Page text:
The Denver Broncos are a befuddled, bumbling bunch.
Their quarterback is limping on a badly bruised left leg, their offensive line is missing two stalwarts in Tom Nalen and Ben Hamilton, No. 1 receiver Javon Walker is recovering from knee surgery, top tailback Travis Henry is facing a year's suspension for a failed drug test he's fighting in court and team leader Rod Smith's injury hip has ended his season and maybe even his career.
Defensive captains Champ Bailey and John Lynch are banged up, top draft pick Jarvis Moss broke an ankle last week, Simeon Rice is making $3 million mostly to watch games, three new defensive ends were signed this week in a rare midseason roster shake-up and Jim Bates' new scheme seems as foreign as it did during May minicamps.
Denver hit bottom last week in a 44-7 rout by the Lions in Detroit, where the Broncos committed 12 penalties, had four turnovers and dropped six passes. With their fifth loss in six games and their second by at least 37 points they stumbled to the halfway point at 3-5.
So, why is Brandon Marshall smiling?
``I think we did a good job of selling the bad season,'' the wide receiver said. ``We've got some great actors here. You guys are going to see a totally different team for the next couple of Sundays. The past month or so has been an act. You will see a totally different team.''
Marshall's in a jovial mood because, as unfathomable as it sounds, the Broncos could be leading the wacky AFC West by Sunday night.
If they win at Kansas City and Indianapolis wins at San Diego, the Broncos, Chiefs and Chargers will all be 4-5 atop the dismal division. And Denver would own the tiebreaker because of a better division record.
Bailey, for one, won't be apologizing.
``It's just one of those years,'' Bailey said. ``We've probably been one of the best divisions in the AFC for the last few years and other teams have kind of gotten better and we have had some tough losses in this division. One thing about it is that if you win the division, you make the playoffs and that is another chance to redeem yourself.''
That's what the Broncos are hanging their helmets on.
``Heck, the season's only half over. We're right in the middle of the fight,'' Bates said. ``And there isn't a team 8-0, 7-1 in our division.''
The Broncos have been last in the league in stopping the run all season but thought they had turned things around in a win over Pittsburgh last month. Then, their terrific tandem at cornerback cost them a win over Green Bay when Brett Favre threw touchdown passes of 78 and 82 yards, burning both Bailey and Dre' Bly, who have 10 trips to the Pro Bowl between them.
Their secondary was again embarrassed last week when the Lions posted a two-play, 95-yard drive capped by John Kitna's 49-yard scoring pass.
Bates has blamed youth on the team's inability to master his teachings but in the past two weeks the Broncos have had trouble just getting the proper personnel on the field.
The crux of the team's troubles is this: They have just a handful of starters still in place from last season.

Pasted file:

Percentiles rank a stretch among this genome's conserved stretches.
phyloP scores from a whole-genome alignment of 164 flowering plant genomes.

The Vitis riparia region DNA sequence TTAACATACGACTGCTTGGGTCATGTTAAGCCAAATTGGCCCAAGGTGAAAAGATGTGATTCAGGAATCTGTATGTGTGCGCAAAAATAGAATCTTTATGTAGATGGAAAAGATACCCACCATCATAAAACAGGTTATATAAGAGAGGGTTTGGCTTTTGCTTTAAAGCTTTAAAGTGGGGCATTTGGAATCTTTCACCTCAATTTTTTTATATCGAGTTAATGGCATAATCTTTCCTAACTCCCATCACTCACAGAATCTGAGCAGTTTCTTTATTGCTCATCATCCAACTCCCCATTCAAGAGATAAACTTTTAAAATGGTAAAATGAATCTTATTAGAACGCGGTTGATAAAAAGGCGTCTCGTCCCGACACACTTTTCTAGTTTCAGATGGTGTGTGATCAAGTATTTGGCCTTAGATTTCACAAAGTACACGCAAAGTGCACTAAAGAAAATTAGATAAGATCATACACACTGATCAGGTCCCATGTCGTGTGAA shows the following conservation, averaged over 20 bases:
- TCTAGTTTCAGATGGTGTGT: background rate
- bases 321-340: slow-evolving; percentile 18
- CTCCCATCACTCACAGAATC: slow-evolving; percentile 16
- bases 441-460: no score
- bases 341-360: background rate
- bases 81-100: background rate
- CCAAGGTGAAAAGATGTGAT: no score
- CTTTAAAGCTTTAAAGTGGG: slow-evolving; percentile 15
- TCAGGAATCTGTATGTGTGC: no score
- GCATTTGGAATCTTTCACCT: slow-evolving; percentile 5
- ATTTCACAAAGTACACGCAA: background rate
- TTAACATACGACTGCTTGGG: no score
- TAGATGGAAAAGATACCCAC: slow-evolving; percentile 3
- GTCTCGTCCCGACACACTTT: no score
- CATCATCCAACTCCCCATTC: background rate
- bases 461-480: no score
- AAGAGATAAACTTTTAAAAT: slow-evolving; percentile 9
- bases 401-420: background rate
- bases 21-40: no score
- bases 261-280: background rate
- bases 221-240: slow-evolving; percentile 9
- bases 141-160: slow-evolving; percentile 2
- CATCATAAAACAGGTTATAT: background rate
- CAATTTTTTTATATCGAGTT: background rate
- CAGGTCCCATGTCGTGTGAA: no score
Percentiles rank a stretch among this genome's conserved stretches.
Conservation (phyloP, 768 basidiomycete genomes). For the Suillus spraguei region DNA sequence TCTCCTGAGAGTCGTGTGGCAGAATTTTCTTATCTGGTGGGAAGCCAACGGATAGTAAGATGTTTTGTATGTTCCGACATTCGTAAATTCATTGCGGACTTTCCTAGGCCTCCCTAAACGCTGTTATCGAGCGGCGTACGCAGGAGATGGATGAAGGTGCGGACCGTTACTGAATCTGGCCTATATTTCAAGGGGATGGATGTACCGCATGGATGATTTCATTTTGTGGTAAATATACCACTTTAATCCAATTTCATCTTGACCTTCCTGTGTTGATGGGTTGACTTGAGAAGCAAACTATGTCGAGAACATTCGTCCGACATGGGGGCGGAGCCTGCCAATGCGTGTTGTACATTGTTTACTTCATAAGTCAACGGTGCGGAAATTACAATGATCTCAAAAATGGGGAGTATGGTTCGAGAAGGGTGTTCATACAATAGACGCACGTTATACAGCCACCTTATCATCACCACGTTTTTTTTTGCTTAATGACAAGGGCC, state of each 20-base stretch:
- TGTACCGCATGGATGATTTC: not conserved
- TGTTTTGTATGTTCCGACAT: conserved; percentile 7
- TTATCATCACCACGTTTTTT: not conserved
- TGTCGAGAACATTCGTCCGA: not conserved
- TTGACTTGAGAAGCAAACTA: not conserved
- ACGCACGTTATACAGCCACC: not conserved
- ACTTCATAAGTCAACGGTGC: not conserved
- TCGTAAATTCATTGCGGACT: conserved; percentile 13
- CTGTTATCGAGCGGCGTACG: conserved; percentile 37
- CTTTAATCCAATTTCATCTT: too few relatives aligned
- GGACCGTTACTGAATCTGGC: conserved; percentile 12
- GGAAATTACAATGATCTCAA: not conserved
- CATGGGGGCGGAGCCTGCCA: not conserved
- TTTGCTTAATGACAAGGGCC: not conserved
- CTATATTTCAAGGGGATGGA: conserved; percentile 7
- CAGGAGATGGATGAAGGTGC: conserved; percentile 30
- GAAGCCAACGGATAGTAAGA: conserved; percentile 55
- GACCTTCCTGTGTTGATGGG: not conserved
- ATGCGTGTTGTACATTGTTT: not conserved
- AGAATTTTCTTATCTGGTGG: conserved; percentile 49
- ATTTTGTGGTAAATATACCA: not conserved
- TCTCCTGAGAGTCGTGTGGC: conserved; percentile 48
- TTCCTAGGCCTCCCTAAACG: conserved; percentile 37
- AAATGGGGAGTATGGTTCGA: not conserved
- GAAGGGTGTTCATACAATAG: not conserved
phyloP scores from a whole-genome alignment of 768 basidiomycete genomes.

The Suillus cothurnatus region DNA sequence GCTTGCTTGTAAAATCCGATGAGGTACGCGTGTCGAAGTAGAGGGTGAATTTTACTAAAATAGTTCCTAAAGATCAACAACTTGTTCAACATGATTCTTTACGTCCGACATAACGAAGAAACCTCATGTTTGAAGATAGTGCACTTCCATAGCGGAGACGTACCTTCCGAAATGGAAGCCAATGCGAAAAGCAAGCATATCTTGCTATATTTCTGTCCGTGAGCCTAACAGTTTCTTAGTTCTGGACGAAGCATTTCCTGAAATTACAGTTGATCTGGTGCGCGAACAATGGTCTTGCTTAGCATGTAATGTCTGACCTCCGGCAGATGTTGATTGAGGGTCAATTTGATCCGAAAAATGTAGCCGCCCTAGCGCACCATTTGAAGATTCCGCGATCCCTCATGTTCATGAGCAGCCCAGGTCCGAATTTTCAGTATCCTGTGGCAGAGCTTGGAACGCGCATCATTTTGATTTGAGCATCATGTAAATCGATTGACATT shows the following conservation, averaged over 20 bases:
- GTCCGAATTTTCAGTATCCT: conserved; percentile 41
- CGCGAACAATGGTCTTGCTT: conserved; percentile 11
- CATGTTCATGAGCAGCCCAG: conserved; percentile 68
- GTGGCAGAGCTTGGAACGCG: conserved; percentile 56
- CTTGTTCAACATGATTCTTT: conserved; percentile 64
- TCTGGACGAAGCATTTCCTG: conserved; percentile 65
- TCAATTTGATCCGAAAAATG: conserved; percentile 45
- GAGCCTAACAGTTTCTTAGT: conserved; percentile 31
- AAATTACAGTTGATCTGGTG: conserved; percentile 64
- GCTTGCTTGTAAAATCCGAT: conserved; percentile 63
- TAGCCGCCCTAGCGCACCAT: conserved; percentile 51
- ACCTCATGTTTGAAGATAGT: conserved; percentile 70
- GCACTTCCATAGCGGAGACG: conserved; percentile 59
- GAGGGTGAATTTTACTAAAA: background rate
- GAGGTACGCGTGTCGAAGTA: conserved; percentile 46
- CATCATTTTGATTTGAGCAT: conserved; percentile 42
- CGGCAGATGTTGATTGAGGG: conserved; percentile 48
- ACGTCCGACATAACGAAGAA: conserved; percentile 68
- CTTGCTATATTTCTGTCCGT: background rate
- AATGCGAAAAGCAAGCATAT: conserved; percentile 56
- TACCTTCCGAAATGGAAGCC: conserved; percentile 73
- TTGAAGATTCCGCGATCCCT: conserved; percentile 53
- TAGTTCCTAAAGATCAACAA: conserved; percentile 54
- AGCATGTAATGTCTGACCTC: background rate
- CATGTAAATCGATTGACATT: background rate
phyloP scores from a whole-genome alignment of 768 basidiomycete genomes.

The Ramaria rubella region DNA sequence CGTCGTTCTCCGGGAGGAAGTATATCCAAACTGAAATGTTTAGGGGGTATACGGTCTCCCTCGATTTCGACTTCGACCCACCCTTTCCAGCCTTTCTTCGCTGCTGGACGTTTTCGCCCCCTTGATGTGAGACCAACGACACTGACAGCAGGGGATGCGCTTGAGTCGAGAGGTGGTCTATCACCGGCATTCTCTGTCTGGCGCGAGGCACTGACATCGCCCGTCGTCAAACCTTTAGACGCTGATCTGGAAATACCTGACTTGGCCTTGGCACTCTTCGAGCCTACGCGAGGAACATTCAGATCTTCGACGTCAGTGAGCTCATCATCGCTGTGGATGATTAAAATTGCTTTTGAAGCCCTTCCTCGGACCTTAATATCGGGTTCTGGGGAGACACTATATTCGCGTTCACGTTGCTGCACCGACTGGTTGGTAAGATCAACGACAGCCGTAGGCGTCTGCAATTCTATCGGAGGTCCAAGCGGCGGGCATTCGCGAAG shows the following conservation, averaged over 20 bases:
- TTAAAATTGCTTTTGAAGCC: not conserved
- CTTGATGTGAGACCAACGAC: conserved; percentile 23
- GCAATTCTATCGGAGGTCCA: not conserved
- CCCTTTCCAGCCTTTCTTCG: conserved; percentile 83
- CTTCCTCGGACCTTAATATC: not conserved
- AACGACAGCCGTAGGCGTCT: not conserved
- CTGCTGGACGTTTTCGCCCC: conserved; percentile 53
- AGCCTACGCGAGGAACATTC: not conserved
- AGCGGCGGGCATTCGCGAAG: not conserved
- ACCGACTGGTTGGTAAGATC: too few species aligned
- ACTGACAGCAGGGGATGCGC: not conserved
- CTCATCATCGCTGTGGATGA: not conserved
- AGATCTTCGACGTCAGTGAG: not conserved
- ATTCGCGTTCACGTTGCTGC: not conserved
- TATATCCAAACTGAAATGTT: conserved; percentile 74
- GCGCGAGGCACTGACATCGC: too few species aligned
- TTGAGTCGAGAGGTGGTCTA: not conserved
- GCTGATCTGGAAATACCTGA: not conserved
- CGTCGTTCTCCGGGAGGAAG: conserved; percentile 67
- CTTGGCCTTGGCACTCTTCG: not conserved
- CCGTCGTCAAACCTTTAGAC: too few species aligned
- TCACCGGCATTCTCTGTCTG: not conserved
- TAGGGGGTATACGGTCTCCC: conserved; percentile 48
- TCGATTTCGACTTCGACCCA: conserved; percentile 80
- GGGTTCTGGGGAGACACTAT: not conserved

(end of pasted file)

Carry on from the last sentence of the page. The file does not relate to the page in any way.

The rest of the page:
On offense, that's quarterback Jay Cutler who didn't start until December and left tackle Matt Lepsis, who missed the second half of the season with a knee injury.
On defense, weakside linebacker Ian Gold, Bailey at left cornerback and strong safety Nick Ferguson remain, although Ferguson also injured a knee last year and missed the stretch run. John Lynch could return to the lineup Sunday if his neck injury allows.
Still, coach Mike Shanahan, who signed a contract extension in the offseason and is the longest tenured coach in the NFL aside from Tennessee's Jeff Fisher, is adamant that the Broncos aren't in rebuilding mode.
``My mind-set is never to play for next year,'' he said. ``Never will be.''
Shanahan has had just one losing season in his 13 years in Denver, and that came in 1999 after Terrell Davis injured a knee and John Elway retired after leading the Broncos to back-to-back Super Bowl wins.
``Obviously it's tough,'' Shanahan said. ``(But) it's not over with yet.''
So, how do they fix things? They've already adjusted their schemes on both sides of the ball, but they're limited in what they can do with eight players they were counting on out for the season.
Bly said it's time to single out players who aren't getting it done, at least in meetings.
Shanahan said the only way to turn things around is to ``work on the things you do poorly.''
``There's not a magic formula. You go back and work on the things you haven't been doing very good, like red zones, penalties, third downs, running game, passing game, strengthen our defense and strengthen our passing game.''
That's a long list.
``You never know how a season's going to go,'' Shanahan said. ``There have been teams that were 8-1 and that have not made playoffs there are teams that were 1-5 going to the championship. That's just the nature of this game. Even our Super Bowl wins we had a couple losses and we got blown out and people said we didn't belong. You just have to take it day-by-day.
``We know what we're doing poorly. We've got a long ways to go, we're not there yet, but we're going to work on getting there.''
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